Posted on

Whiteout

whiteout-campfire-horror-stories-old-rickety-bed-sweet-corn-writing-prompt

It was the first snowfall of the year. I sat up and my bones creaked as much as the bed did. That old rickety bed made of pine, just like that cabin. Made with my own two hands, mind you. I swung my legs around and lay my knotted feet on the cold, grained floor. As I drew in a deep breath and rubbed my wrinkled face, I thought about building that cabin twenty years earlier. A slight chuckle escaped my cracked lips when I reflected on my oblivion; not knowing all those years ago that I was, in fact, building a coffin.

The windows were foggy, which made it difficult to know at first, but the sight was unusually white. My back was aching as it did the previous day, and the one before that. As hopeful as I was that my old, rickety bed would do it good, my first conscious expression of every day was a grimace. Rubbing the glass with the sleeve of my night-shirt was a futile task, but it did not matter, really, because what else could a white wilderness be, besides snow? Nevertheless, I sought to open the front door and investigate.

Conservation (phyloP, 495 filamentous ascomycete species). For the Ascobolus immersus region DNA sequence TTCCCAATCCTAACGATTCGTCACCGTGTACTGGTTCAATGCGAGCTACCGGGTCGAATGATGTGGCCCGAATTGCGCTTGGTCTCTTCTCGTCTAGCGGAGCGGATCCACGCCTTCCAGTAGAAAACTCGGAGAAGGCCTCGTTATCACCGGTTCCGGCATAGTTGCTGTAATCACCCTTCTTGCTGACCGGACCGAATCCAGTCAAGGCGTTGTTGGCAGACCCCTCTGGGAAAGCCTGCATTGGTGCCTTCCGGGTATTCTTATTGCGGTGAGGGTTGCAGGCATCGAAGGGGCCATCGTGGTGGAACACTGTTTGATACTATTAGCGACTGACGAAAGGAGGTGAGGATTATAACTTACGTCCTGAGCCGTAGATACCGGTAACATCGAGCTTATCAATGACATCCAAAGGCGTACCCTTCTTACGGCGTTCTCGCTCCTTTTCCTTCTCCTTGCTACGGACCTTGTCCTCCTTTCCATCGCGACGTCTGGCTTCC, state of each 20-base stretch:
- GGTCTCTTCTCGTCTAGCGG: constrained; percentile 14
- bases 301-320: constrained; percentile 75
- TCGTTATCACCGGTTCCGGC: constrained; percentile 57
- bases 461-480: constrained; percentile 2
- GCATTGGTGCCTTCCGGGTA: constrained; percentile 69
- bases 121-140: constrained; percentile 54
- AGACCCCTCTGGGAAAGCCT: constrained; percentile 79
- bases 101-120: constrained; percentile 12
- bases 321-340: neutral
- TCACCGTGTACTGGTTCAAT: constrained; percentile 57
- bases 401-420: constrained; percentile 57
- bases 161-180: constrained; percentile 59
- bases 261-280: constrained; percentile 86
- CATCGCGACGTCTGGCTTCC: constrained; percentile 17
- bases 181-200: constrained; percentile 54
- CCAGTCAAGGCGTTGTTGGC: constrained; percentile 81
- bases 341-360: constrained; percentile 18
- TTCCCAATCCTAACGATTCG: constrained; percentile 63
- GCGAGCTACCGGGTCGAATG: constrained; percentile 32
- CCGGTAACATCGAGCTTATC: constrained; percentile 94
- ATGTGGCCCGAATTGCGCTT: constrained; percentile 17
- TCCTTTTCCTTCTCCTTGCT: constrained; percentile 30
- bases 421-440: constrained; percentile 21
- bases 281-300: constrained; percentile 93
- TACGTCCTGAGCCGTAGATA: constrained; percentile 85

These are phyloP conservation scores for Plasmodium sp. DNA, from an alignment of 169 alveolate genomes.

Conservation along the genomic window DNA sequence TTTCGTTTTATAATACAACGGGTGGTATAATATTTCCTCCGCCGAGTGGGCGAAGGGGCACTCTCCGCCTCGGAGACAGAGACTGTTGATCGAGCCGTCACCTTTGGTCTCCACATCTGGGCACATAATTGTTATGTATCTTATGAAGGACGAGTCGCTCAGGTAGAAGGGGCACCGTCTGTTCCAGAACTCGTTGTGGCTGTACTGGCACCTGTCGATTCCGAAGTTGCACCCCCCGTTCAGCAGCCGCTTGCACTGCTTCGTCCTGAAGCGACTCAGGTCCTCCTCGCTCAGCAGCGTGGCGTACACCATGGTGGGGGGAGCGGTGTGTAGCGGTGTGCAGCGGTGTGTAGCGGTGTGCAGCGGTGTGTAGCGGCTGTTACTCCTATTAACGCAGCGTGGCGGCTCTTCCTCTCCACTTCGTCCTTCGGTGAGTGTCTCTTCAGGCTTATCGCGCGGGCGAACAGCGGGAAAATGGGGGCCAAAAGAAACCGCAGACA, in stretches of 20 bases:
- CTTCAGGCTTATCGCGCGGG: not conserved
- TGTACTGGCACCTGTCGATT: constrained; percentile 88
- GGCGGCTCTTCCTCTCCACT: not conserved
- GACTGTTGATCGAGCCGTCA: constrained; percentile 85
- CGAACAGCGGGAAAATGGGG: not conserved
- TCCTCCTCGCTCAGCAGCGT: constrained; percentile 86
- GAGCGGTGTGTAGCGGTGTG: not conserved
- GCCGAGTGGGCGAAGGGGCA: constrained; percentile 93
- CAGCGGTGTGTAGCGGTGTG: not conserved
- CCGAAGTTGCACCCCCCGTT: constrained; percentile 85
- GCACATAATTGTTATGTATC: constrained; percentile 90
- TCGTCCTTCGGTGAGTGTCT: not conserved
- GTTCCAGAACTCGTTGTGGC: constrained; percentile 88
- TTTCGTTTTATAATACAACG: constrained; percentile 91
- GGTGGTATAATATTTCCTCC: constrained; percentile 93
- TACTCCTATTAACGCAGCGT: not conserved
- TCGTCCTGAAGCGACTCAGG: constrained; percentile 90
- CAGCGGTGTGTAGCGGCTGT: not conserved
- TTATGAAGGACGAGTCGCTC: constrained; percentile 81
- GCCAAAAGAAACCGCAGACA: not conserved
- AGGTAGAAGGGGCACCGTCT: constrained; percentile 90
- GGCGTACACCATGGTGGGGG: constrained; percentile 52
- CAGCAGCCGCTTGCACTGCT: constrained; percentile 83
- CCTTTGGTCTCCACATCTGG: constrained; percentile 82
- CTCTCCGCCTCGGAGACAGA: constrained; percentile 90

The animals in the main room stared at me from their high vantage points upon the pine walls. Each day they detested me more. They looked down their snouts and turned the corners of their mouths toward the floor. Glassy eyes narrowed. I hardly acknowledge them any more. The fire never judged me, though. It enveloped me in a warm embrace and told me not to leave. The embers of yesterday’s fire still glowed a faint orange behind a grey façade. My modest pile of firewood was down to seven sizable logs, or six if you discount the one I picked up and dropped onto the ashes as I hobbled passed. I would have to check the store at the side of the cabin to fetch some more before the week was out.